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The 5 men who broke the internet

Today is International Men’s Day! So, we are celebrating the men whose work has helped shape the digital world.

Most people know who Steve Jobs, Bill Gates and Mark Zuckerberg are, but we are marking the day by highlighting the men who worked just as hard behind the scenes. Without the inventions and ideas of these guys, the online world would be a very different place.

Consider these men the hidden stars of the internet.

By Yusuf Tamanna

 

Jerry Lawson 

After dabbling in electronics as a child and crossing paths with Steve Jobs while working at Silicon Valley’s Homebrew Computer Club in the 1970s, Lawson went on to invent the Fairchild Channel F - the first ever games console with interchangeable games. This meant that for the first time different games could be played on one games console.

Despite the concept being basic by today’s standards, it was Lawson’s work that is seen as the precursor to modern games consoles including PlayStation, Xbox and Nintendo.

 

Ajay Bhatt 

The Indian-American computer architect is the man who co-invented what we now refer to as the USB (Universal Serial Bus). In recent years, the USB has become the standard hardware used to charge smartphones, transfer files and power a number of gadgets.

Bhatt achieved minor celebrity status in 2009 when actor Sunil Narkar portrayed Bhatt in an Intel television advertisement.

 

Sir Jonathan ‘Jony’ Ive 

Hailing from Chingford in London (Ive actually went to the same school as David Beckham), Ive was hired by Apple to re-design the iMac in 1997. It was that same design that went on to become the blueprint for the iPod and iPad. Ive currently sits as the chief design officer for Apple and received a knighthood from the Queen in 2012 for services to design and enterprise.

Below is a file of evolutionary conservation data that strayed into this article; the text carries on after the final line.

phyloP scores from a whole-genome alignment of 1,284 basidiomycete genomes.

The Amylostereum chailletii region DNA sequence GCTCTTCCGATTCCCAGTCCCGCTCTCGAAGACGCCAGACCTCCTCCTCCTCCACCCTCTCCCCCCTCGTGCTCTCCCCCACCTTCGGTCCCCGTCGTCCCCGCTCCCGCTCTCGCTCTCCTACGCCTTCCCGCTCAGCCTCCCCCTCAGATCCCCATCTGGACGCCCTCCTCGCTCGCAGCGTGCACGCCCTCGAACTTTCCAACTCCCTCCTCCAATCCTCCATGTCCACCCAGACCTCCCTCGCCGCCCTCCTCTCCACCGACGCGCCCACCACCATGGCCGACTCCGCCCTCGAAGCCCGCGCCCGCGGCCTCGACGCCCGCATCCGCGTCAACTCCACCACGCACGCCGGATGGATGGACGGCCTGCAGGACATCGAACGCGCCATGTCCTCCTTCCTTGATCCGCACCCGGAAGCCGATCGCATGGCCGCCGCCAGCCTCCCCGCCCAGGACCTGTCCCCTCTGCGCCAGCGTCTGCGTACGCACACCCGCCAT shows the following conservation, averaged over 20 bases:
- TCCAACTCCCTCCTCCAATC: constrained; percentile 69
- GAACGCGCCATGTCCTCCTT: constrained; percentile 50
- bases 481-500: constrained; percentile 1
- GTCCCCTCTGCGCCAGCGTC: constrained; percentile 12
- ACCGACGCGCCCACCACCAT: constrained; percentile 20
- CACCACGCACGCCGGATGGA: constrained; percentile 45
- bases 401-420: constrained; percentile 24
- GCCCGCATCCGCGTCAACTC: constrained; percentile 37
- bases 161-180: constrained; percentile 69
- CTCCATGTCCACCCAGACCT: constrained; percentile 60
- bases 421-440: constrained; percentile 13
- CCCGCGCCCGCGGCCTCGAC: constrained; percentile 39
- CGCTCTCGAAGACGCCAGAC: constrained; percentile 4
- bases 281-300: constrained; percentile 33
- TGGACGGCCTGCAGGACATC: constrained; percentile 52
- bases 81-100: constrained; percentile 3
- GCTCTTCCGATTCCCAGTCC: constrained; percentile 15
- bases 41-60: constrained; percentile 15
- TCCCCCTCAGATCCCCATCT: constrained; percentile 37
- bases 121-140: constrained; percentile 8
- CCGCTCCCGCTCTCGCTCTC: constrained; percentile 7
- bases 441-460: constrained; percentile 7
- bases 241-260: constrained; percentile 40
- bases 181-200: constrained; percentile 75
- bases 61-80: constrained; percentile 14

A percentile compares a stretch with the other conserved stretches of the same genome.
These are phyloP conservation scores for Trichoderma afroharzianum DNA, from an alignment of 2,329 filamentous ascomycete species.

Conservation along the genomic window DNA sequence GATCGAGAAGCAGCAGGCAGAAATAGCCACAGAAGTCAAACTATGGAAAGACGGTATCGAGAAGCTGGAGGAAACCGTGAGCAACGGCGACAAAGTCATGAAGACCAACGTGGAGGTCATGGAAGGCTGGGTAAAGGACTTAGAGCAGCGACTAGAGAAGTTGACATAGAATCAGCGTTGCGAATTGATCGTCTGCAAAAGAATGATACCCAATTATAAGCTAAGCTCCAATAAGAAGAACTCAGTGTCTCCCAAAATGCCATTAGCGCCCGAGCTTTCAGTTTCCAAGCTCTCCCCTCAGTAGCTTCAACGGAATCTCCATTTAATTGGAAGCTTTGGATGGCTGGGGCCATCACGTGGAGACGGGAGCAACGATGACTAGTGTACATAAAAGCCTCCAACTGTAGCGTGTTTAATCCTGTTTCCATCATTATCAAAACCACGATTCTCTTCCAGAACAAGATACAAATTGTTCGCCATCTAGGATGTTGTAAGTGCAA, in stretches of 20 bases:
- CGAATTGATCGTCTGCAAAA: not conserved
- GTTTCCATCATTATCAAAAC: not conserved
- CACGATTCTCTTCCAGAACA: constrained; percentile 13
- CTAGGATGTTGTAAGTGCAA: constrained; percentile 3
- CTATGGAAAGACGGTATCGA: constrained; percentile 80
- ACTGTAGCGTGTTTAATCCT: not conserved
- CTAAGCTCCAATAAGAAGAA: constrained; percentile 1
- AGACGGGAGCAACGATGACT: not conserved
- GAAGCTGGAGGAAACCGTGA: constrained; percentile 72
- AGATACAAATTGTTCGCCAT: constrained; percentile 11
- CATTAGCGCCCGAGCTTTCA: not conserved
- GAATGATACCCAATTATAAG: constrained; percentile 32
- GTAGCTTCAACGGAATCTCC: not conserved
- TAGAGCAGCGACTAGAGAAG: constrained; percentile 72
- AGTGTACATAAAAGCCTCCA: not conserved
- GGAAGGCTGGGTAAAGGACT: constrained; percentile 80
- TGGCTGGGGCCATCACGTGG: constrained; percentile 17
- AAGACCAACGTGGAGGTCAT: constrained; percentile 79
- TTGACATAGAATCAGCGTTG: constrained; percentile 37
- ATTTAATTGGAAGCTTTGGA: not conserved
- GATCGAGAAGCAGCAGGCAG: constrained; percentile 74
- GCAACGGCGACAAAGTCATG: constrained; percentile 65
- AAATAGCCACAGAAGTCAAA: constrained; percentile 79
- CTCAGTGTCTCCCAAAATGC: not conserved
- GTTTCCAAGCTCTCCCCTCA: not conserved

Sean Parker 

In addition to being the first president of Facebook, Parker co-founded Napster, the free file-sharing service for music. It was launched in 1999 and within a year Napster had tens of millions of users sharing music online, albeit illegally.

The service was eventually shut down in 2001 after a number of lawsuits were filed against Parker and co-founder Shawn Fanning. Despite its short lifespan, Napster is credited as one of the fastest growing businesses of all-time and changed the music industry forever. It’s also considered to be the precursor for iTunes and Spotify.

 

Steve Wilhite

Despite the gif (Graphic Interchange Format) only becoming an integral part of online life in the past decade, Wilhite invented it all the way back in 1987. But limited bandwidth speeds meant gifs, and all their glory, failed to load properly on computers. That was soon resolved when broadband internet came around.

Today, gifs are used when tweeting, blogging, sending emails and talking through messaging apps. Using a gif is now considered a way of communicating thoughts and emotions without using actual words.

As for the pronunciation of the word ‘gif’, the creator himself put an end to the debate and said in 2012 that it’s pronounced ‘jif’.

 

You can read our '5 women who helped make the internet' article here.